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Asleep at the Wheel: Dangers of Drowsy Driving

Drowsy Driving

When most people think of dangerous driving, they think of driving under the influence or road rage. However, something that a lot of adults seem to do without realizing how dangerous it can be is drive while they are drowsy. In fact, studies show that about 60% of adult drivers have driven while drowsy in just the last year. Of the those 60%, 37% have even admitted to downright falling asleep at the wheel. About 100,000 crashes are caused by drowsy drivers every year and about 1,000 of those crashes are fatal. Obviously, this is extremely dangerous and measures should be made to keep people from drowsy driving the same way we adhere to measures to keep people from driving under the influence of drugs. San Marcos personal injury lawyer Kelvin Adams says, "If you ever find yourself being drowsy behind the wheel, it's important to know the signs. It's equally important to make sure you don't get into that position in the first place." 


One part of avoiding drowsy driving is understanding what to look for in terms of warning signs. If you or someone you know are exhibiting signs of being too tired to drive, it is extremely important that you find a place to pull over. Your body will give you signs that you are too tired and probably shouldn't be driving. Be careful to heed your body's advice and not ignore any of these symptoms. A heavy head and heavy eyelids are a telltale sign that you are about to doze off. If you have a hard time remembering the last few miles you drove, you should probably pull over. Zoning out is a pretty large warning sign that you're too tired and you run a huge risk of falling asleep at the wheel. Similarly, drifting out of your lane is also a sign that you're zoning out and you probably need to pull over and find a legal place to rest. This is especially important if you are a truck driver.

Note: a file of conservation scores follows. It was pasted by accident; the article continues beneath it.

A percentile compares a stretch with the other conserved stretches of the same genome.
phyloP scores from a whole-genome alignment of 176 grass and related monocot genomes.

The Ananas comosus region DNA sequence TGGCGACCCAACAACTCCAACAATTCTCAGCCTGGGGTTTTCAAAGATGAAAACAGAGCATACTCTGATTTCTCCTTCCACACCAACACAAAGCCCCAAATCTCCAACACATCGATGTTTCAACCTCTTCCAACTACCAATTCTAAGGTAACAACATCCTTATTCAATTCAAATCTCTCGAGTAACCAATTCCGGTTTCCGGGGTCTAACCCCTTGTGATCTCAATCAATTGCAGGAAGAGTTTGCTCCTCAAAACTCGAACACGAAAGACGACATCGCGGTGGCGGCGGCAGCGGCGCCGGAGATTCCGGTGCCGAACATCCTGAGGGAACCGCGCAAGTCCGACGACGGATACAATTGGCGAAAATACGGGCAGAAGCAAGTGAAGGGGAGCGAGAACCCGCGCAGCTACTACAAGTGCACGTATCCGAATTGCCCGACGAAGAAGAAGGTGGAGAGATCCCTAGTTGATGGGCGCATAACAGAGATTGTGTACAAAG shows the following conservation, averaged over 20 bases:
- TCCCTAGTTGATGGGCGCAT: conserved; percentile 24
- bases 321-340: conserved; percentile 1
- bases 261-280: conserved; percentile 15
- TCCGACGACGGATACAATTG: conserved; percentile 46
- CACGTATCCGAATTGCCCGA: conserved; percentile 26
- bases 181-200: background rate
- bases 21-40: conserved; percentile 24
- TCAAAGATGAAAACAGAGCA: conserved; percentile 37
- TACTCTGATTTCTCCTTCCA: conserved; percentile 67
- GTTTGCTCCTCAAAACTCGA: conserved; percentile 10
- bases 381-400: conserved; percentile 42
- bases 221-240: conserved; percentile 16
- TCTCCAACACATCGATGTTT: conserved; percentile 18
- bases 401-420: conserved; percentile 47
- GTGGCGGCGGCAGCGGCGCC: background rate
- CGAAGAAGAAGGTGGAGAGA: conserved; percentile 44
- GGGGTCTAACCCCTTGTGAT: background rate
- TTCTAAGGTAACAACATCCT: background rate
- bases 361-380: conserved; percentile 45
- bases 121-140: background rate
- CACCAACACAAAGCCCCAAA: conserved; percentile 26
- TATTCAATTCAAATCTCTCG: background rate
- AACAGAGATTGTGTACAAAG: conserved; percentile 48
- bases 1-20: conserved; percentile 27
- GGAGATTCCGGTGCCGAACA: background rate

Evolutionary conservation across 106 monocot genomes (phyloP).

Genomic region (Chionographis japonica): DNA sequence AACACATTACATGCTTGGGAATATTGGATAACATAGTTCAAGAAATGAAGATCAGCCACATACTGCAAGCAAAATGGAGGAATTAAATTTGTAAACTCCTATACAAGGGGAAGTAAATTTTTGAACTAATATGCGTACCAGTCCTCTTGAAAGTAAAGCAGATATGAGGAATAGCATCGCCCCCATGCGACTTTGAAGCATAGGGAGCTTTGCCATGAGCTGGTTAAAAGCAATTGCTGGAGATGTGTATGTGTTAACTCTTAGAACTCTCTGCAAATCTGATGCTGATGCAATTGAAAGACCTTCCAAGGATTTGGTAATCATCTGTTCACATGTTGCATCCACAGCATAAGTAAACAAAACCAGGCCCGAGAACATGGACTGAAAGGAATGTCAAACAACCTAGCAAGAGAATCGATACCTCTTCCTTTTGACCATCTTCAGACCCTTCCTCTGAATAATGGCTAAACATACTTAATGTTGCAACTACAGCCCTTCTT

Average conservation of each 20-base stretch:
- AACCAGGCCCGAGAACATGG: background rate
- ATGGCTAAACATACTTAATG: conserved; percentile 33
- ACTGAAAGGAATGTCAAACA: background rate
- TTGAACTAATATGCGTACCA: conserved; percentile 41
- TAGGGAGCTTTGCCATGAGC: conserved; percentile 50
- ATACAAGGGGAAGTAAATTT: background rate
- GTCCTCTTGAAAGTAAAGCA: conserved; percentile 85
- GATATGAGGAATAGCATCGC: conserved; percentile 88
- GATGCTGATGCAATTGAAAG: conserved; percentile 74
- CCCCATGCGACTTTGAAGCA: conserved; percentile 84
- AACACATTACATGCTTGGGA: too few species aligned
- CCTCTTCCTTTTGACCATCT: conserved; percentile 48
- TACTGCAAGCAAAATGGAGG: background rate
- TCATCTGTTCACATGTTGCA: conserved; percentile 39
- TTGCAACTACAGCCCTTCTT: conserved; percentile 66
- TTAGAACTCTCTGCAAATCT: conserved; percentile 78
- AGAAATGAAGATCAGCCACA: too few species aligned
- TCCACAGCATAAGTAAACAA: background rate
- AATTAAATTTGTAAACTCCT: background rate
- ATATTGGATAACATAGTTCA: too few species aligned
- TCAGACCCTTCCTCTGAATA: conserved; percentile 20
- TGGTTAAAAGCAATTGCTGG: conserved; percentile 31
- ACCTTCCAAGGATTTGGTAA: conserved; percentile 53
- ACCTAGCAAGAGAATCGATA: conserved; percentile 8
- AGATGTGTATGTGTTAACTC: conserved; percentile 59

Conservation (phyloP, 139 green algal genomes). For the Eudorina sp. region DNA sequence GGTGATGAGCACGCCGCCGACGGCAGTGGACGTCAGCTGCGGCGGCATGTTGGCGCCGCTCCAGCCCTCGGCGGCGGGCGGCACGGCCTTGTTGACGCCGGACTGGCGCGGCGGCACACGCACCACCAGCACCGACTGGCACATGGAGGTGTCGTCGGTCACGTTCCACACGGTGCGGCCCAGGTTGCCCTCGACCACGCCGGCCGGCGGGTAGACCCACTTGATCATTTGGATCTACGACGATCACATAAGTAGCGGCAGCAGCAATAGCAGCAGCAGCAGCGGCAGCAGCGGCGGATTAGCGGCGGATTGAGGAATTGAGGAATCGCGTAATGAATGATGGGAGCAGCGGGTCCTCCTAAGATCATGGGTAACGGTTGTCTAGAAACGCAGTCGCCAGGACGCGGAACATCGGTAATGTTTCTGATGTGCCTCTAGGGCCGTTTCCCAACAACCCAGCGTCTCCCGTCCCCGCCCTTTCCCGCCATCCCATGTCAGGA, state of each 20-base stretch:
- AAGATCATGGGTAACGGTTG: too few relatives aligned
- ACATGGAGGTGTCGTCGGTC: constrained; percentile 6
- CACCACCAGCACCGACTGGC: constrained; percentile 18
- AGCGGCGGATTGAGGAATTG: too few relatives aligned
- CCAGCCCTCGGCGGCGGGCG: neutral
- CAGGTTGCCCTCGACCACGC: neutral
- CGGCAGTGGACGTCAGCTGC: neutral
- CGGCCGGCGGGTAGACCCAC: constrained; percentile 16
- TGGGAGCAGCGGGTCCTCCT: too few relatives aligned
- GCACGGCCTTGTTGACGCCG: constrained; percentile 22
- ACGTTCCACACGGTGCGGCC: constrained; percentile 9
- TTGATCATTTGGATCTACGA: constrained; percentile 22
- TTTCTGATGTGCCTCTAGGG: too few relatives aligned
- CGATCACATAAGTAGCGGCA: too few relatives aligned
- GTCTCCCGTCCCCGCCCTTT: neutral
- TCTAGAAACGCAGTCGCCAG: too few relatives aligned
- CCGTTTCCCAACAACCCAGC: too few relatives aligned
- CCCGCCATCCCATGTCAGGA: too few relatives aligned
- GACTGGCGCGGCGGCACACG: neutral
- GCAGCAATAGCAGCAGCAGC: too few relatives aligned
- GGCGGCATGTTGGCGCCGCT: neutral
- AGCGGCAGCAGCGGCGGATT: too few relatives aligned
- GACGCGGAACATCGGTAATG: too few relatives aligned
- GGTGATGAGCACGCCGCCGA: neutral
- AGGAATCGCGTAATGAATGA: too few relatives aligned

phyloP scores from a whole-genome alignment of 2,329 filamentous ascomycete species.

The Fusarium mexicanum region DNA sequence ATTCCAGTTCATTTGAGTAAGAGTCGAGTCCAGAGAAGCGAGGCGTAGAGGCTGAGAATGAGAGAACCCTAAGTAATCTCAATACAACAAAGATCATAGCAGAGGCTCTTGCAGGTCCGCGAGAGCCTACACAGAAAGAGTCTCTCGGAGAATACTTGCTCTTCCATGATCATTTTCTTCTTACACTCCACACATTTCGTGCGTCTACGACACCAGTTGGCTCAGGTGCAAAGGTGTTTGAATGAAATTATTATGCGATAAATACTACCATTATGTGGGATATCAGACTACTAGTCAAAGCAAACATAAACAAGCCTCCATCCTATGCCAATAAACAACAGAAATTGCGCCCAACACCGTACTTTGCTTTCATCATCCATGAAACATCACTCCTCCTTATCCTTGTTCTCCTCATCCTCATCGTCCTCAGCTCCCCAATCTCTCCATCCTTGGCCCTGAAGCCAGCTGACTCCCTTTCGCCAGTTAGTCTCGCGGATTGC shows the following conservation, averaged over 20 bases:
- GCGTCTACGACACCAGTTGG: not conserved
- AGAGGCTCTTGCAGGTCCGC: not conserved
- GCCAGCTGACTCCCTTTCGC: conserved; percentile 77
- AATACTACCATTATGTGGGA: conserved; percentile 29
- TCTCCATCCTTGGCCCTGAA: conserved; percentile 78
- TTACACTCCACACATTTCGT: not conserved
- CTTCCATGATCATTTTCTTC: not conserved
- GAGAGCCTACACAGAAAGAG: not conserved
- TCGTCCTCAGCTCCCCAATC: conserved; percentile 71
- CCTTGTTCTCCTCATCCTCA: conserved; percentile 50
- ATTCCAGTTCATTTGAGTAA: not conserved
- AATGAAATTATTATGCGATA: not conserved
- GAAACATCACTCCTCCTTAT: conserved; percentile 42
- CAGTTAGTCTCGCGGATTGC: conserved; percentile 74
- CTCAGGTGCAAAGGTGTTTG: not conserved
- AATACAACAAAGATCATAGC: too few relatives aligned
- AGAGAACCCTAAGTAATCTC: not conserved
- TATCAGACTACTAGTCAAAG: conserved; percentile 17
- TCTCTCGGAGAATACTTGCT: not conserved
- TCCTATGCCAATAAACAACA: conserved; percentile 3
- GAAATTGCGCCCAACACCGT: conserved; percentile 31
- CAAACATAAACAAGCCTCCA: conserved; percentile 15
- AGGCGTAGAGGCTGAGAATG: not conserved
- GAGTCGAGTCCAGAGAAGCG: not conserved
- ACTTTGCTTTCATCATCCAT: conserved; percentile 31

Obviously, you never want to drive while you're drowsy. By doing so, you're already putting yourself in an extremely dangerous position. Firstly, make sure that you're always getting a good night's sleep. Adults often need at least seven hours of sleep to be considered well-rested. If you do have a long drive ahead of you, bring a travel buddy with you. When you start to get tired, you can always switch places with your friend. Regular stops are also instrumental in preventing drowsy driving. Taking a rest break every hundred miles can make a huge difference in your energy level. Even though it's common knowledge, it needs to be said that drinking alcohol and taking certain medications can increase drowsiness. Check the label for any medications you are taking and see if they can make you sleepy. Either forgo the medication or drive when you aren't under the influence of it. If you're about to get behind the wheel and you know you're going to be tired, drink a heavily caffeinated beverage. You are more than likely to get to your destination or another rest stop before the caffeine crash.

In conclusion, drowsy driving is an extremely dangerous practice that needs to be taken more seriously. With the right preventative measures, you can avoid putting yourself and others in a potentially dangerous position.

The Adams Law Firm handles personal injury cases for motorcycle, car, truck and bike accidents., but they want everyone to stay safe on the road.

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